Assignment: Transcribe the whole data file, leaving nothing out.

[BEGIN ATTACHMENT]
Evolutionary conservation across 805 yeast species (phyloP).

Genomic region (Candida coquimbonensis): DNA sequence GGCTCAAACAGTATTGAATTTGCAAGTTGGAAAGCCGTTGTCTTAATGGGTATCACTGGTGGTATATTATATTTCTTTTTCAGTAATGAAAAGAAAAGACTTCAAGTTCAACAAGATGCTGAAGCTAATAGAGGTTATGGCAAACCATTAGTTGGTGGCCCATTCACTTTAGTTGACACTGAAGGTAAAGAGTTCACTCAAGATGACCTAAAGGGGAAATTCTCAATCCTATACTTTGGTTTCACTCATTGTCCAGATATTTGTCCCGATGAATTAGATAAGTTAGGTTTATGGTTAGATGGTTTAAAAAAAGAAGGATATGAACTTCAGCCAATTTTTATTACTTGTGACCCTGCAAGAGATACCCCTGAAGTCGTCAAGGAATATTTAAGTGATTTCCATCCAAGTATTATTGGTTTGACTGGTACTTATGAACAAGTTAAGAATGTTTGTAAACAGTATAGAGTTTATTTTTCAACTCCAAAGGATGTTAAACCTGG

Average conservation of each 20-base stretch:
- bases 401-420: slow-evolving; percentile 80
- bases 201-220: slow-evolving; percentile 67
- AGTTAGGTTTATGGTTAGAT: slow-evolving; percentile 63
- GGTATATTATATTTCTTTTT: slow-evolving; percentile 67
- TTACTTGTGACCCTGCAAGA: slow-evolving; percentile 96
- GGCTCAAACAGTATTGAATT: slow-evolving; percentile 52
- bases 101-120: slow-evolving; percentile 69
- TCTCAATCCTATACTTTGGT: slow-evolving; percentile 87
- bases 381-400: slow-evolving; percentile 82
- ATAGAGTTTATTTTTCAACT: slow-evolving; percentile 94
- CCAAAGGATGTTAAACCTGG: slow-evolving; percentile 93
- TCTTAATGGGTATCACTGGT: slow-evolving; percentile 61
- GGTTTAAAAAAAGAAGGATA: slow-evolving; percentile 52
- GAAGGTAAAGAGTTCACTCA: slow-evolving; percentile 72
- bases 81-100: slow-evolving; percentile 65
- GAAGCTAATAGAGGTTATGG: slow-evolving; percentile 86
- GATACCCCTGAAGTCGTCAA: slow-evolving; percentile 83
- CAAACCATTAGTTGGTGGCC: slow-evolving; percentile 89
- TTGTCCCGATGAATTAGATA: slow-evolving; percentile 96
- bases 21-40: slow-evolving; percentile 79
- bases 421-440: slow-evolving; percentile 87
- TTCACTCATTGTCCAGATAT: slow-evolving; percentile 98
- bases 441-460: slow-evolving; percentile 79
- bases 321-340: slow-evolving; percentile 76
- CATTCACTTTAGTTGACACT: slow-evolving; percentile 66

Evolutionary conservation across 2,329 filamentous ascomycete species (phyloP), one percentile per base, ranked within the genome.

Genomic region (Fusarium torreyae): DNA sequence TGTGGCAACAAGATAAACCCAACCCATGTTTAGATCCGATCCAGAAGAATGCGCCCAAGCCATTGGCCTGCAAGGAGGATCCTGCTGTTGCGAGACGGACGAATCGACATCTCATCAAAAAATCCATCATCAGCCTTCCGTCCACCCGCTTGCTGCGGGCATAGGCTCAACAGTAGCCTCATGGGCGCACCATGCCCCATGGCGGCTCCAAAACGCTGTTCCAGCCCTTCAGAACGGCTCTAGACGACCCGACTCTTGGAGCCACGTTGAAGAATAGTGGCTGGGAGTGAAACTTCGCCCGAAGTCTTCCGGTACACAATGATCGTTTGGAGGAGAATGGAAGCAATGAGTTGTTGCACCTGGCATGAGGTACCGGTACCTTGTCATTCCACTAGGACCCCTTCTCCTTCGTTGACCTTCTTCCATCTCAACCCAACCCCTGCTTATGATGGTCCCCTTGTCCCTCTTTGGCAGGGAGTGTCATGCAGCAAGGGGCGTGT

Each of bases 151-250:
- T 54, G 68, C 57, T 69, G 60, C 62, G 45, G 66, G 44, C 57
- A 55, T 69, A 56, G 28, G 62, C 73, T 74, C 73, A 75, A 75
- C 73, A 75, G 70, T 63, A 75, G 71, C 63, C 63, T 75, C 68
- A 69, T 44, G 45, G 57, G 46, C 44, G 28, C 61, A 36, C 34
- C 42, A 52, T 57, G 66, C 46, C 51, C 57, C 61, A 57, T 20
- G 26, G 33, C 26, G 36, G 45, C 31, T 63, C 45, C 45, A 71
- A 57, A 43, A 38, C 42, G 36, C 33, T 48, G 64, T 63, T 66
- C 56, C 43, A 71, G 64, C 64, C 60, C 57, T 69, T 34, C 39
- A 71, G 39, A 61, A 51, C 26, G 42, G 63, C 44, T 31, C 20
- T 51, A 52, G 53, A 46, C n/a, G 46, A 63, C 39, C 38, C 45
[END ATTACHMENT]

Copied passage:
Evolutionary conservation across 805 yeast species (phyloP).

Genomic region (Candida coquimbonensis): DNA sequence GGCTCAAACAGTATTGAATTTGCAAGTTGGAAAGCCGTTGTCTTAATGGGTATCACTGGTGGTATATTATATTTCTTTTTCAGTAATGAAAAGAAAAGACTTCAAGTTCAACAAGATGCTGAAGCTAATAGAGGTTATGGCAAACCATTAGTTGGTGGCCCATTCACTTTAGTTGACACTGAAGGTAAAGAGTTCACTCAAGATGACCTAAAGGGGAAATTCTCAATCCTATACTTTGGTTTCACTCATTGTCCAGATATTTGTCCCGATGAATTAGATAAGTTAGGTTTATGGTTAGATGGTTTAAAAAAAGAAGGATATGAACTTCAGCCAATTTTTATTACTTGTGACCCTGCAAGAGATACCCCTGAAGTCGTCAAGGAATATTTAAGTGATTTCCATCCAAGTATTATTGGTTTGACTGGTACTTATGAACAAGTTAAGAATGTTTGTAAACAGTATAGAGTTTATTTTTCAACTCCAAAGGATGTTAAACCTGG

Average conservation of each 20-base stretch:
- bases 401-420: slow-evolving; percentile 80
- bases 201-220: slow-evolving; percentile 67
- AGTTAGGTTTATGGTTAGAT: slow-evolving; percentile 63
- GGTATATTATATTTCTTTTT: slow-evolving; percentile 67
- TTACTTGTGACCCTGCAAGA: slow-evolving; percentile 96
- GGCTCAAACAGTATTGAATT: slow-evolving; percentile 52
- bases 101-120: slow-evolving; percentile 69
- TCTCAATCCTATACTTTGGT: slow-evolving; percentile 87
- bases 381-400: slow-evolving; percentile 82
- ATAGAGTTTATTTTTCAACT: slow-evolving; percentile 94
- CCAAAGGATGTTAAACCTGG: slow-evolving; percentile 93
- TCTTAATGGGTATCACTGGT: slow-evolving; percentile 61
- GGTTTAAAAAAAGAAGGATA: slow-evolving; percentile 52
- GAAGGTAAAGAGTTCACTCA: slow-evolving; percentile 72
- bases 81-100: slow-evolving; percentile 65
- GAAGCTAATAGAGGTTATGG: slow-evolving; percentile 86
- GATACCCCTGAAGTCGTCAA: slow-evolving; percentile 83
- CAAACCATTAGTTGGTGGCC: slow-evolving; percentile 89
- TTGTCCCGATGAATTAGATA: slow-evolving; percentile 96
- bases 21-40: slow-evolving; percentile 79
- bases 421-440: slow-evolving; percentile 87
- TTCACTCATTGTCCAGATAT: slow-evolving; percentile 98
- bases 441-460: slow-evolving; percentile 79
- bases 321-340: slow-evolving; percentile 76
- CATTCACTTTAGTTGACACT: slow-evolving; percentile 66

Evolutionary conservation across 2,329 filamentous ascomycete species (phyloP), one percentile per base, ranked within the genome.

Genomic region (Fusarium torreyae): DNA sequence TGTGGCAACAAGATAAACCCAACCCATGTTTAGATCCGATCCAGAAGAATGCGCCCAAGCCATTGGCCTGCAAGGAGGATCCTGCTGTTGCGAGACGGACGAATCGACATCTCATCAAAAAATCCATCATCAGCCTTCCGTCCACCCGCTTGCTGCGGGCATAGGCTCAACAGTAGCCTCATGGGCGCACCATGCCCCATGGCGGCTCCAAAACGCTGTTCCAGCCCTTCAGAACGGCTCTAGACGACCCGACTCTTGGAGCCACGTTGAAGAATAGTGGCTGGGAGTGAAACTTCGCCCGAAGTCTTCCGGTACACAATGATCGTTTGGAGGAGAATGGAAGCAATGAGTTGTTGCACCTGGCATGAGGTACCGGTACCTTGTCATTCCACTAGGACCCCTTCTCCTTCGTTGACCTTCTTCCATCTCAACCCAACCCCTGCTTATGATGGTCCCCTTGTCCCTCTTTGGCAGGGAGTGTCATGCAGCAAGGGGCGTGT

Each of bases 151-250:
- T 54, G 68, C 57, T 69, G 60, C 62, G 45, G 66, G 44, C 57
- A 55, T 69, A 56, G 28, G 62, C 73, T 74, C 73, A 75, A 75
- C 73, A 75, G 70, T 63, A 75, G 71, C 63, C 63, T 75, C 68
- A 69, T 44, G 45, G 57, G 46, C 44, G 28, C 61, A 36, C 34
- C 42, A 52, T 57, G 66, C 46, C 51, C 57, C 61, A 57, T 20
- G 26, G 33, C 26, G 36, G 45, C 31, T 63, C 45, C 45, A 71
- A 57, A 43, A 38, C 42, G 36, C 33, T 48, G 64, T 63, T 66
- C 56, C 43, A 71, G 64, C 64, C 60, C 57, T 69, T 34, C 39
- A 71, G 39, A 61, A 51, C 26, G 42, G 63, C 44, T 31, C 20
- T 51, A 52, G 53, A 46, C n/a, G 46, A 63, C 39, C 38, C 45